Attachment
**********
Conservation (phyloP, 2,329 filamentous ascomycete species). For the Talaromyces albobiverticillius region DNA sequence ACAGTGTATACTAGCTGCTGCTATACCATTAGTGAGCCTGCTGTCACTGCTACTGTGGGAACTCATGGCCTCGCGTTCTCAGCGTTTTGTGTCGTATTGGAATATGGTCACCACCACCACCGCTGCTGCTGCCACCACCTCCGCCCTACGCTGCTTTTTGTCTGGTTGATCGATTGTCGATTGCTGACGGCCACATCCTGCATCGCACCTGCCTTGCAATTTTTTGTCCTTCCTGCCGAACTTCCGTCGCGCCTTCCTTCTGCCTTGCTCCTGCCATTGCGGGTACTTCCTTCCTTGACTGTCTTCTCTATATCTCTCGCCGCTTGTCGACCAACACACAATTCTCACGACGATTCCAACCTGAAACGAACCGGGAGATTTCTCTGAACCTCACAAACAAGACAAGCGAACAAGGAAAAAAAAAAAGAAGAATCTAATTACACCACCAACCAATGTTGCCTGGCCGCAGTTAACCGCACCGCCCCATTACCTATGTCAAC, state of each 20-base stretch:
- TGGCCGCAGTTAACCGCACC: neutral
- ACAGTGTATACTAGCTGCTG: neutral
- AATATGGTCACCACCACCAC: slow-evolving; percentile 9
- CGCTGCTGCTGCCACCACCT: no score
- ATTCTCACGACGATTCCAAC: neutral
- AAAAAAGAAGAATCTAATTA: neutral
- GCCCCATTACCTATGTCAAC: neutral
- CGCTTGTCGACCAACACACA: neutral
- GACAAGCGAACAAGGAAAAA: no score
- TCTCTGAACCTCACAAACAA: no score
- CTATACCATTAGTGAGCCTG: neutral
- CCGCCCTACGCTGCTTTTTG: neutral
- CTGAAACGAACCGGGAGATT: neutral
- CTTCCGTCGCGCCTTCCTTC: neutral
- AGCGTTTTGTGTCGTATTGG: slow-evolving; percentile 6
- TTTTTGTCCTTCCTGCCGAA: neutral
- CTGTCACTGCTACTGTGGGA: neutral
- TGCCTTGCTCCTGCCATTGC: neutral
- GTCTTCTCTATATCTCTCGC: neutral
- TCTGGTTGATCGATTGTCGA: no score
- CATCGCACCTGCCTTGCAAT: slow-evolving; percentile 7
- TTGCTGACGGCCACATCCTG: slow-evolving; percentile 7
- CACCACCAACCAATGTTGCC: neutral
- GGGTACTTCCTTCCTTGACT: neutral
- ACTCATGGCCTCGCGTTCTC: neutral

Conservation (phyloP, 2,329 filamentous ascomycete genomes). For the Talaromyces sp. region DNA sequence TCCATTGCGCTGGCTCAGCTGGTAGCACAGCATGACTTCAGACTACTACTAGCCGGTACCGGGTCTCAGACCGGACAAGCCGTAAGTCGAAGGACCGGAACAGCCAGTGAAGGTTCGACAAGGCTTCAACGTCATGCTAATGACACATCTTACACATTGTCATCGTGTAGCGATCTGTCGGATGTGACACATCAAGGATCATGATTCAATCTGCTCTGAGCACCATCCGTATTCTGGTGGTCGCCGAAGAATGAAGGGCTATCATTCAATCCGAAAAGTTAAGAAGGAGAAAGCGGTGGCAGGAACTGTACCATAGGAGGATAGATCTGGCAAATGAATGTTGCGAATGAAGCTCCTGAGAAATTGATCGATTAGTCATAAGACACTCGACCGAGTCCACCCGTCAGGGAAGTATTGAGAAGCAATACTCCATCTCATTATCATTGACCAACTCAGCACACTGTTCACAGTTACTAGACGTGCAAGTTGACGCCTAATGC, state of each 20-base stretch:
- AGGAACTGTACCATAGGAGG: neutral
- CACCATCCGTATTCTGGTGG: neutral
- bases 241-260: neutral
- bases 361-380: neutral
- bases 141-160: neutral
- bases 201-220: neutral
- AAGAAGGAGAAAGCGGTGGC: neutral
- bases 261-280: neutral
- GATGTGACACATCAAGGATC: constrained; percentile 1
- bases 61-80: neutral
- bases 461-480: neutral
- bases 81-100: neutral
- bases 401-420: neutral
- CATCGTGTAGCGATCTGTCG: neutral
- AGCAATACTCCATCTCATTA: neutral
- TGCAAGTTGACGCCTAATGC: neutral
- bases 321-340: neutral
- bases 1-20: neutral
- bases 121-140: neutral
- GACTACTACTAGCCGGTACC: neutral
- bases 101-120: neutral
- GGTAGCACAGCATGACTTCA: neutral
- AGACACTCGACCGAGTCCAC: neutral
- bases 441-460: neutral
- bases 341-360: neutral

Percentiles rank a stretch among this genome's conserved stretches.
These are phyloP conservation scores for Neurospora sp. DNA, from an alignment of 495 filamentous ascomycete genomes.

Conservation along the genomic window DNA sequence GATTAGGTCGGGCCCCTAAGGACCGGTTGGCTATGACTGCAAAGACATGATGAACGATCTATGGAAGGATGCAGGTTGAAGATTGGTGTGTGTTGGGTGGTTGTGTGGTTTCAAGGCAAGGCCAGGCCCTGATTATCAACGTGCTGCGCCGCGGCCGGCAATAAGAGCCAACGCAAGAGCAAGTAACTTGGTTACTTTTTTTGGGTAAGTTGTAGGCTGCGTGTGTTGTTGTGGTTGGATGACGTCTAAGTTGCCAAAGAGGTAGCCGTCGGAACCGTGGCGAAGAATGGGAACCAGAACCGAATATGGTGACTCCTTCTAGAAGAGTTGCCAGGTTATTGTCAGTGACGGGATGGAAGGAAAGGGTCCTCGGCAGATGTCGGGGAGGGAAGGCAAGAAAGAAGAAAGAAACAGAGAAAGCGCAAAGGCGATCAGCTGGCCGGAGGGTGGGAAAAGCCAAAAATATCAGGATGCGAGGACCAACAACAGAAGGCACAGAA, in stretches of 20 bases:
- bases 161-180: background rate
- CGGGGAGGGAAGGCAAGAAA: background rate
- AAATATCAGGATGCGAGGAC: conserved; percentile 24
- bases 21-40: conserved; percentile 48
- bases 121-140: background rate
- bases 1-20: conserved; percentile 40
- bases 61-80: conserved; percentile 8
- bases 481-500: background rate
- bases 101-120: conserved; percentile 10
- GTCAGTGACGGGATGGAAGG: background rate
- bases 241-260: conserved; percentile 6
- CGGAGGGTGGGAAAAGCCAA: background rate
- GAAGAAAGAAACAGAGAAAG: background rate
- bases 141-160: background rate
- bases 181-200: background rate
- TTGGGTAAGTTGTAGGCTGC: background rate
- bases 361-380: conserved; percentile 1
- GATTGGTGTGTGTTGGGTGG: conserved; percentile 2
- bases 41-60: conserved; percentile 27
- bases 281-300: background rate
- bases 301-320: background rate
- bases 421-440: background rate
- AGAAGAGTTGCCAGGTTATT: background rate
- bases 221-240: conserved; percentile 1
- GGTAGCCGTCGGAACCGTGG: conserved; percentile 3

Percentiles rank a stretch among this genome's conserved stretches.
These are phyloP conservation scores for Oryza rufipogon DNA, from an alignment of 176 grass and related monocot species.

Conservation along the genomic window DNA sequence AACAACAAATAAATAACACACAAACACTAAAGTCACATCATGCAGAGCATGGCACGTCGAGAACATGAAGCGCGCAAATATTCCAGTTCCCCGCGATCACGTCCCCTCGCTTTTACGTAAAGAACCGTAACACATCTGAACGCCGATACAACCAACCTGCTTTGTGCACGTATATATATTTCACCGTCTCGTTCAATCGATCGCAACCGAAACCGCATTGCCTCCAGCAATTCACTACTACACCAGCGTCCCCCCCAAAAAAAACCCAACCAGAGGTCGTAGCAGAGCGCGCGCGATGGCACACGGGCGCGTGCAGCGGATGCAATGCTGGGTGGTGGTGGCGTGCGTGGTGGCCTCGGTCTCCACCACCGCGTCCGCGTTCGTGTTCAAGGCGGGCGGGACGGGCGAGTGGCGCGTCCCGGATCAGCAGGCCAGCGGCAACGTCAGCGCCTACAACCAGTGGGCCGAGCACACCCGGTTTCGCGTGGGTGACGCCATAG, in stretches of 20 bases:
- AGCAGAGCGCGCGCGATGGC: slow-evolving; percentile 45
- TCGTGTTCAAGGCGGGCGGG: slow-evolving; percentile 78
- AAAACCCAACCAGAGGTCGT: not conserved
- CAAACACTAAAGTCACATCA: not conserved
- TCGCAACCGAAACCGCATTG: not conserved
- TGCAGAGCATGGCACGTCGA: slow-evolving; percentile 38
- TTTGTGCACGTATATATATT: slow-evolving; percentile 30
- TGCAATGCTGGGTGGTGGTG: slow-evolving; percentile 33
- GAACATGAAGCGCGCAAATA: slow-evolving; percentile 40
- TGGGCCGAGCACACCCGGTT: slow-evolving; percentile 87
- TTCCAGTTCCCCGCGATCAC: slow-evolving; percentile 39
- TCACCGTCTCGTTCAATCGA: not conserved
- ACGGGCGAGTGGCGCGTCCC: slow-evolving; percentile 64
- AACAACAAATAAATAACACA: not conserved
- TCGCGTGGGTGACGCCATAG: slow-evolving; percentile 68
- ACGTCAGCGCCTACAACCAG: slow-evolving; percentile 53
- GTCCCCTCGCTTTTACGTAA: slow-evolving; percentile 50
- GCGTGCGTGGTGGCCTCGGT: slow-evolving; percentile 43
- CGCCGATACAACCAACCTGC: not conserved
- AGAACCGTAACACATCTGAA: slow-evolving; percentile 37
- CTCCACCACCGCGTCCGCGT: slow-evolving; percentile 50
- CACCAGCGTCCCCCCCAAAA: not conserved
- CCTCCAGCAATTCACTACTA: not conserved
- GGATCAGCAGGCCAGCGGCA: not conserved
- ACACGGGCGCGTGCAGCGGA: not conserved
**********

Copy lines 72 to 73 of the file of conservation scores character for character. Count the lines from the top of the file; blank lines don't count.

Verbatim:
- bases 361-380: conserved; percentile 1
- GATTGGTGTGTGTTGGGTGG: conserved; percentile 2